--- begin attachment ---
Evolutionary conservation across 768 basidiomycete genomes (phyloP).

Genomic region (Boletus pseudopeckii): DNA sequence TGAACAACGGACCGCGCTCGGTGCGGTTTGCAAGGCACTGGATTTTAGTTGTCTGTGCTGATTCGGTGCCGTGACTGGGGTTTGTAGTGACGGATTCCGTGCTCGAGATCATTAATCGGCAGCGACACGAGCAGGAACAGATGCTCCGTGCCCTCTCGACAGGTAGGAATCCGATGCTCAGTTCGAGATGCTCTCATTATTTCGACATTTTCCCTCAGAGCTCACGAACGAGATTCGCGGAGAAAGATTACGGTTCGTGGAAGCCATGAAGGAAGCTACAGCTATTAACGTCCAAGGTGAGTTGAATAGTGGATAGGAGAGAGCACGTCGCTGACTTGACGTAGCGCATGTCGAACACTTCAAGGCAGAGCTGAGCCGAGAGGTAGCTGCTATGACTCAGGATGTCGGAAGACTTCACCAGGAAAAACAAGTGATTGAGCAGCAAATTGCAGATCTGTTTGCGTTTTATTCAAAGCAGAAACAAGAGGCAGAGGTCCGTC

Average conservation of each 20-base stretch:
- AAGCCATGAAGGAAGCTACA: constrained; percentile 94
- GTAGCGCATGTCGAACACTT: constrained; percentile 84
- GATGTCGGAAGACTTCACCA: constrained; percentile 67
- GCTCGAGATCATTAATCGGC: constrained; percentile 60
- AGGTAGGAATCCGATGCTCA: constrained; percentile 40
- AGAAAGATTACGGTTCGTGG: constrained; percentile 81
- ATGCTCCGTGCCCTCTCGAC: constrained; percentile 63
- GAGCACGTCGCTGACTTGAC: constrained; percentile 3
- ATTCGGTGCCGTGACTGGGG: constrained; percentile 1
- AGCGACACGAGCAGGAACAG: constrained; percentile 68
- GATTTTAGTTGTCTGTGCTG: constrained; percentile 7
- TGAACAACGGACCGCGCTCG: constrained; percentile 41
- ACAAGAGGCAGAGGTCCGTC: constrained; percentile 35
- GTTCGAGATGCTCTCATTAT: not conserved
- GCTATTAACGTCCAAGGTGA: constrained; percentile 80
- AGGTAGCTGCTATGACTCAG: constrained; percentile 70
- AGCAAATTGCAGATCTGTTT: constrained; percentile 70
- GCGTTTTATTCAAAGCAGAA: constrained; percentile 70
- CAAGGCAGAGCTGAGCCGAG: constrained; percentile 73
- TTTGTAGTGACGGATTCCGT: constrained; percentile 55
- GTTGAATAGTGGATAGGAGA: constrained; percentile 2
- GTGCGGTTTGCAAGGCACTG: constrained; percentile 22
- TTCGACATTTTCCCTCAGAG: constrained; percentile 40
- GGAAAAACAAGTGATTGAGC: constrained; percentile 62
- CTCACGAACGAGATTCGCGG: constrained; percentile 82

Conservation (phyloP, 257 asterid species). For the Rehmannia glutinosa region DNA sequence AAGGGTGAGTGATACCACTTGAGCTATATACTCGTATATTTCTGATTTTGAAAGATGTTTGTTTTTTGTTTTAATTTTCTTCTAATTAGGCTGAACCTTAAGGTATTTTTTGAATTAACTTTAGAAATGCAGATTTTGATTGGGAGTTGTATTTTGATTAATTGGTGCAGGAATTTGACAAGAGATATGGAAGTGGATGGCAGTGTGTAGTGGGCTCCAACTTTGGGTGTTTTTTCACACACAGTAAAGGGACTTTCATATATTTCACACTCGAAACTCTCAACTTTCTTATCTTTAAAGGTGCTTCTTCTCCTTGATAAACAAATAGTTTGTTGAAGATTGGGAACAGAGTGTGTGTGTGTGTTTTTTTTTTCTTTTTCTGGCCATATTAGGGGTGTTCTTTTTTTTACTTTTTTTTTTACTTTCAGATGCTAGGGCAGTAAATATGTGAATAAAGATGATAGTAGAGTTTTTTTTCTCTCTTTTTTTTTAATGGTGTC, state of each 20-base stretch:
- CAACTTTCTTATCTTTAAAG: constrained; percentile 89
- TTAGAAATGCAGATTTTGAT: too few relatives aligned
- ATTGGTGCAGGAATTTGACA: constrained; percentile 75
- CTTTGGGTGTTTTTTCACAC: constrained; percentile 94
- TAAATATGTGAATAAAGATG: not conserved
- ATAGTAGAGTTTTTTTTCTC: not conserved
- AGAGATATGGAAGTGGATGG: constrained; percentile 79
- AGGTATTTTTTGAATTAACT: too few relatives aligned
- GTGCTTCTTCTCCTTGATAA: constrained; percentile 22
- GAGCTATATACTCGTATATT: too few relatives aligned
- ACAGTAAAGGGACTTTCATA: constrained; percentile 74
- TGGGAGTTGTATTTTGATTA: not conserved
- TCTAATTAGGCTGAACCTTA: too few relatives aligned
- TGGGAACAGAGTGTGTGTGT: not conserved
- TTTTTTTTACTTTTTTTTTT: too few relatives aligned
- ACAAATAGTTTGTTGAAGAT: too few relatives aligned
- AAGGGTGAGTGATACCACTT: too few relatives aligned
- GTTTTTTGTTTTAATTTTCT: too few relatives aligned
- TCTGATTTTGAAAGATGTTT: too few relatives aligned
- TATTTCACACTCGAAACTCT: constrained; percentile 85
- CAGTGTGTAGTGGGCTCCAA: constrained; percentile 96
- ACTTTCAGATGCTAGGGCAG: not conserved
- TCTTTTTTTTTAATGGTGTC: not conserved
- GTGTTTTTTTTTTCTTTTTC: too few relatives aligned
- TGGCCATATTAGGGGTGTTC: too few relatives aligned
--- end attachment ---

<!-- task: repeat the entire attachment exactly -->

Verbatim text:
Evolutionary conservation across 768 basidiomycete genomes (phyloP).

Genomic region (Boletus pseudopeckii): DNA sequence TGAACAACGGACCGCGCTCGGTGCGGTTTGCAAGGCACTGGATTTTAGTTGTCTGTGCTGATTCGGTGCCGTGACTGGGGTTTGTAGTGACGGATTCCGTGCTCGAGATCATTAATCGGCAGCGACACGAGCAGGAACAGATGCTCCGTGCCCTCTCGACAGGTAGGAATCCGATGCTCAGTTCGAGATGCTCTCATTATTTCGACATTTTCCCTCAGAGCTCACGAACGAGATTCGCGGAGAAAGATTACGGTTCGTGGAAGCCATGAAGGAAGCTACAGCTATTAACGTCCAAGGTGAGTTGAATAGTGGATAGGAGAGAGCACGTCGCTGACTTGACGTAGCGCATGTCGAACACTTCAAGGCAGAGCTGAGCCGAGAGGTAGCTGCTATGACTCAGGATGTCGGAAGACTTCACCAGGAAAAACAAGTGATTGAGCAGCAAATTGCAGATCTGTTTGCGTTTTATTCAAAGCAGAAACAAGAGGCAGAGGTCCGTC

Average conservation of each 20-base stretch:
- AAGCCATGAAGGAAGCTACA: constrained; percentile 94
- GTAGCGCATGTCGAACACTT: constrained; percentile 84
- GATGTCGGAAGACTTCACCA: constrained; percentile 67
- GCTCGAGATCATTAATCGGC: constrained; percentile 60
- AGGTAGGAATCCGATGCTCA: constrained; percentile 40
- AGAAAGATTACGGTTCGTGG: constrained; percentile 81
- ATGCTCCGTGCCCTCTCGAC: constrained; percentile 63
- GAGCACGTCGCTGACTTGAC: constrained; percentile 3
- ATTCGGTGCCGTGACTGGGG: constrained; percentile 1
- AGCGACACGAGCAGGAACAG: constrained; percentile 68
- GATTTTAGTTGTCTGTGCTG: constrained; percentile 7
- TGAACAACGGACCGCGCTCG: constrained; percentile 41
- ACAAGAGGCAGAGGTCCGTC: constrained; percentile 35
- GTTCGAGATGCTCTCATTAT: not conserved
- GCTATTAACGTCCAAGGTGA: constrained; percentile 80
- AGGTAGCTGCTATGACTCAG: constrained; percentile 70
- AGCAAATTGCAGATCTGTTT: constrained; percentile 70
- GCGTTTTATTCAAAGCAGAA: constrained; percentile 70
- CAAGGCAGAGCTGAGCCGAG: constrained; percentile 73
- TTTGTAGTGACGGATTCCGT: constrained; percentile 55
- GTTGAATAGTGGATAGGAGA: constrained; percentile 2
- GTGCGGTTTGCAAGGCACTG: constrained; percentile 22
- TTCGACATTTTCCCTCAGAG: constrained; percentile 40
- GGAAAAACAAGTGATTGAGC: constrained; percentile 62
- CTCACGAACGAGATTCGCGG: constrained; percentile 82

Conservation (phyloP, 257 asterid species). For the Rehmannia glutinosa region DNA sequence AAGGGTGAGTGATACCACTTGAGCTATATACTCGTATATTTCTGATTTTGAAAGATGTTTGTTTTTTGTTTTAATTTTCTTCTAATTAGGCTGAACCTTAAGGTATTTTTTGAATTAACTTTAGAAATGCAGATTTTGATTGGGAGTTGTATTTTGATTAATTGGTGCAGGAATTTGACAAGAGATATGGAAGTGGATGGCAGTGTGTAGTGGGCTCCAACTTTGGGTGTTTTTTCACACACAGTAAAGGGACTTTCATATATTTCACACTCGAAACTCTCAACTTTCTTATCTTTAAAGGTGCTTCTTCTCCTTGATAAACAAATAGTTTGTTGAAGATTGGGAACAGAGTGTGTGTGTGTGTTTTTTTTTTCTTTTTCTGGCCATATTAGGGGTGTTCTTTTTTTTACTTTTTTTTTTACTTTCAGATGCTAGGGCAGTAAATATGTGAATAAAGATGATAGTAGAGTTTTTTTTCTCTCTTTTTTTTTAATGGTGTC, state of each 20-base stretch:
- CAACTTTCTTATCTTTAAAG: constrained; percentile 89
- TTAGAAATGCAGATTTTGAT: too few relatives aligned
- ATTGGTGCAGGAATTTGACA: constrained; percentile 75
- CTTTGGGTGTTTTTTCACAC: constrained; percentile 94
- TAAATATGTGAATAAAGATG: not conserved
- ATAGTAGAGTTTTTTTTCTC: not conserved
- AGAGATATGGAAGTGGATGG: constrained; percentile 79
- AGGTATTTTTTGAATTAACT: too few relatives aligned
- GTGCTTCTTCTCCTTGATAA: constrained; percentile 22
- GAGCTATATACTCGTATATT: too few relatives aligned
- ACAGTAAAGGGACTTTCATA: constrained; percentile 74
- TGGGAGTTGTATTTTGATTA: not conserved
- TCTAATTAGGCTGAACCTTA: too few relatives aligned
- TGGGAACAGAGTGTGTGTGT: not conserved
- TTTTTTTTACTTTTTTTTTT: too few relatives aligned
- ACAAATAGTTTGTTGAAGAT: too few relatives aligned
- AAGGGTGAGTGATACCACTT: too few relatives aligned
- GTTTTTTGTTTTAATTTTCT: too few relatives aligned
- TCTGATTTTGAAAGATGTTT: too few relatives aligned
- TATTTCACACTCGAAACTCT: constrained; percentile 85
- CAGTGTGTAGTGGGCTCCAA: constrained; percentile 96
- ACTTTCAGATGCTAGGGCAG: not conserved
- TCTTTTTTTTTAATGGTGTC: not conserved
- GTGTTTTTTTTTTCTTTTTC: too few relatives aligned
- TGGCCATATTAGGGGTGTTC: too few relatives aligned